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 Post subject: Re: Victoria's Secret
PostPosted: Tue Mar 26, 2013 3:33 pm 
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I am mixed about this as well. I do not support the messages/words written on the underwear, but I know that at 13, I was already wearing thongs and the like and it was fine. I don't see a problem with thongs/g-string underwear for a preteen/teenager girl. I just don't see the need to write provocative saying on them. That's just ridiculous. I think they should rethink that strategy and just leave the undies blank and colorful.

that being said, I also won't boycott VS because their thongs are probably the most comfortable ones on the market and seeing as the only time I wear regular undies instead of thongs is when I am working out, I like to have on some nice VS PINK brand thongs.


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 Post subject: Re: Victoria's Secret
PostPosted: Tue Mar 26, 2013 3:58 pm 
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Fame wrote:
I am mixed about this as well. I do not support the messages/words written on the underwear, but I know that at 13, I was already wearing thongs and the like and it was fine. I don't see a problem with thongs/g-string underwear for a preteen/teenager girl. I just don't see the need to write provocative saying on them. That's just ridiculous. I think they should rethink that strategy and just leave the undies blank and colorful.

that being said, I also won't boycott VS because their thongs are probably the most comfortable ones on the market and seeing as the only time I wear regular undies instead of thongs is when I am working out, I like to have on some nice VS PINK brand thongs.


I'd be a hypocrite to ban VS as most of my undies are that brand. Not thongs but comfy panties in plain colours, but VS nonetheless. I find them very good quality and the ones I have are 15 years old at this stage! Need to replace them b/c I've grown out of them at last but not because they've worn out.
Yes, for me it's not the actual thong style that bothers me, it's the messages on them. But I think if my daughter wanted them, I'd have a discussion with her as to why she wanted them. But I know her well enough to know that if she really wanted them, she'd end up with them. I'd rather have the dialogue though.

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 Post subject: Re: Victoria's Secret
PostPosted: Tue Mar 26, 2013 4:40 pm 
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I havn't wore a thong in my life o.0 I must be a prude!

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 Post subject: Re: Victoria's Secret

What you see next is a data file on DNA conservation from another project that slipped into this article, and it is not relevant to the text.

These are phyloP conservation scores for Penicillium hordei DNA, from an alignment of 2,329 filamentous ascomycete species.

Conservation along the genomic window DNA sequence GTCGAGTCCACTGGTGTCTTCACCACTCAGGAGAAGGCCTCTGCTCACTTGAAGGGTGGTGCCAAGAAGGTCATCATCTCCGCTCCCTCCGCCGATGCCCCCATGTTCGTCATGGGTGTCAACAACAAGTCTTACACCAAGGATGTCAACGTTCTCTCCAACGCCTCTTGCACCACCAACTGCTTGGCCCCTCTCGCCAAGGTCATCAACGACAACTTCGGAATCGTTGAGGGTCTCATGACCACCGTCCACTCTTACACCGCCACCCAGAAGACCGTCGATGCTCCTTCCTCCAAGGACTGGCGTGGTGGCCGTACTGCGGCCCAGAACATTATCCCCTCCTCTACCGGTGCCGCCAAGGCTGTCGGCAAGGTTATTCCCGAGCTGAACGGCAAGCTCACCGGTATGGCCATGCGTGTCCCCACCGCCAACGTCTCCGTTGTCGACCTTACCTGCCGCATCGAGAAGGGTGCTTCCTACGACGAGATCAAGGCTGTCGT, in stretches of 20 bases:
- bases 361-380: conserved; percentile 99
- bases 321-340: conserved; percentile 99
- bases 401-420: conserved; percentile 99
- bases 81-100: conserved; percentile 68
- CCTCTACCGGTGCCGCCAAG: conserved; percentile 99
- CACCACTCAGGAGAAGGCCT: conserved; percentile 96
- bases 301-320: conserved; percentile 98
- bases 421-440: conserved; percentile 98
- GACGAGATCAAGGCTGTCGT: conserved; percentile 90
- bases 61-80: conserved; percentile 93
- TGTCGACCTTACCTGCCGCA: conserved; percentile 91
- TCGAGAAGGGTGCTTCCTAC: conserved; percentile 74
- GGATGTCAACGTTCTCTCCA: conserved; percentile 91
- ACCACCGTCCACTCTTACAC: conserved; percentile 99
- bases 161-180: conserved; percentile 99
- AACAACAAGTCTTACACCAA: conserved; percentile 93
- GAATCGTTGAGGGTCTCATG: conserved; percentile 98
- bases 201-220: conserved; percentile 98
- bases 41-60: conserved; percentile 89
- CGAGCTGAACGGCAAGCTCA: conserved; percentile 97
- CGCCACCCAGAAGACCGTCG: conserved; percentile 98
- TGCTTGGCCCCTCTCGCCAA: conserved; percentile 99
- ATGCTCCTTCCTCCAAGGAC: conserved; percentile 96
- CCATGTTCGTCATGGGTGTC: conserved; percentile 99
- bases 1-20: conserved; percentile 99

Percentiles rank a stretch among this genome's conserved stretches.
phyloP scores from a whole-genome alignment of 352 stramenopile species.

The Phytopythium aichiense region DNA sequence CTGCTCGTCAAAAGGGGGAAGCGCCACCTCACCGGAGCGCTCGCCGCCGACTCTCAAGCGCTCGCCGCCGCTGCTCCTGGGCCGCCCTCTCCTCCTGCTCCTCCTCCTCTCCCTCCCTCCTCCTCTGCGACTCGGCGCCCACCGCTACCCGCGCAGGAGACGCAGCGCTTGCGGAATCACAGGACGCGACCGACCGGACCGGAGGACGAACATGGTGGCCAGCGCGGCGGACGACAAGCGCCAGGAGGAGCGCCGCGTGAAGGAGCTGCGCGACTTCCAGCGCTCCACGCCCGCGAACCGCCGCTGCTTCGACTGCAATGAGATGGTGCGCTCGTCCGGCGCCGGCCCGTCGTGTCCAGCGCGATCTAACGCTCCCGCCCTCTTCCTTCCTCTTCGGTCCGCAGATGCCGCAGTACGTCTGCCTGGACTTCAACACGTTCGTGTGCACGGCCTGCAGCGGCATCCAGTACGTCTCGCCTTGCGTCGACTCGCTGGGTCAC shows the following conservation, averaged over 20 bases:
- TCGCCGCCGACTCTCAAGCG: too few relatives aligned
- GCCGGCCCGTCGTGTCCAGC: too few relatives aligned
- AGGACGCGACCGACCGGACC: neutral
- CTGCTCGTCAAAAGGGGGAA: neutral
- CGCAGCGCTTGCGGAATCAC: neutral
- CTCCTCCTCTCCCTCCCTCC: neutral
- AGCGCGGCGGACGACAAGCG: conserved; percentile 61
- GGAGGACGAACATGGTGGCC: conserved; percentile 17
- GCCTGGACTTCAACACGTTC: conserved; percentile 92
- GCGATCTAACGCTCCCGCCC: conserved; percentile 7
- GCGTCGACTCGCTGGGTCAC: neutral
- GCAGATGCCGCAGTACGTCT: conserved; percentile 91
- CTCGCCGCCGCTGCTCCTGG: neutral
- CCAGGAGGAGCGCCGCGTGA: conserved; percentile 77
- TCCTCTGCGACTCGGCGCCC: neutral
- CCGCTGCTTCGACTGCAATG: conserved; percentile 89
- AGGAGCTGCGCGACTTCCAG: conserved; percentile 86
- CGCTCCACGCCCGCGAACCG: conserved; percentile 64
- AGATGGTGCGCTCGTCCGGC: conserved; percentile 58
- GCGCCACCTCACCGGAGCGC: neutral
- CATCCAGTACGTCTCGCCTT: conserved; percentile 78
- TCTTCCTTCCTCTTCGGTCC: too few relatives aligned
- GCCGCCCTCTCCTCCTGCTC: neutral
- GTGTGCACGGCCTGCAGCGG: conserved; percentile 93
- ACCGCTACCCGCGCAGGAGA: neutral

PostPosted: Tue Mar 26, 2013 5:22 pm 
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eniebee wrote:
I havn't wore a thong in my life o.0 I must be a prude!

Nor have I and it's not likely I will. They seem uncomfortable looking...

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Your feelings will not kill you, engaging in disordered behaviors could.

“What lies behind us and what lies before us are tiny matters compared to what lies within us.”


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 Post subject: Re: Victoria's Secret
PostPosted: Tue Mar 26, 2013 6:42 pm 
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komich wrote:
eniebee wrote:
I havn't wore a thong in my life o.0 I must be a prude!

Nor have I and it's not likely I will. They seem uncomfortable looking...

Me either. They look extremely uncomfortable.

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 Post subject: Re: Victoria's Secret
PostPosted: Tue Mar 26, 2013 7:07 pm 
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Just my opinion, but "thong = buttfloss".

I am finding this issue hard to pin down in my own head. I'm not prudish, but I have issues with the sexualising of young girls, and marketing sexually suggestive products to that market. It's not that I don't like sexy underwear, per se (I do, but really as a way of self-affirmation: "I am beautiful", I deserve lacey and pretty undergarments even if no one else ever sees them), but underwear for tweens and young teens with messages like "Let's make out" and "Call me"? That crosses a line.

A deeper question is whether any undergarments with those kinds of messages are appropriate; the objectification of females as sex objects plays hugely into the rape culture and also impacts women's careers, pay equality and treatment, among other things. I can't stop my views in one place about whether certain styles, like thongs, are axiomatically sexualising in nature, due to the increased baring of skin - but only when revealed. Many women wear them to work out so they don't show panty lines, and I can understand that (although after my one disasterous experience at wearing a thong during a karate class, I divested myself of the very small number of such items that adorned my lingerie drawers). But what about push-up bras? Is not their main purpose to create cleavage, and if so, are they sexualising? How would we feel about tweens and young teens wearing those? Or even older women (again, not a successful experiment on my part - I'll spare you the details...).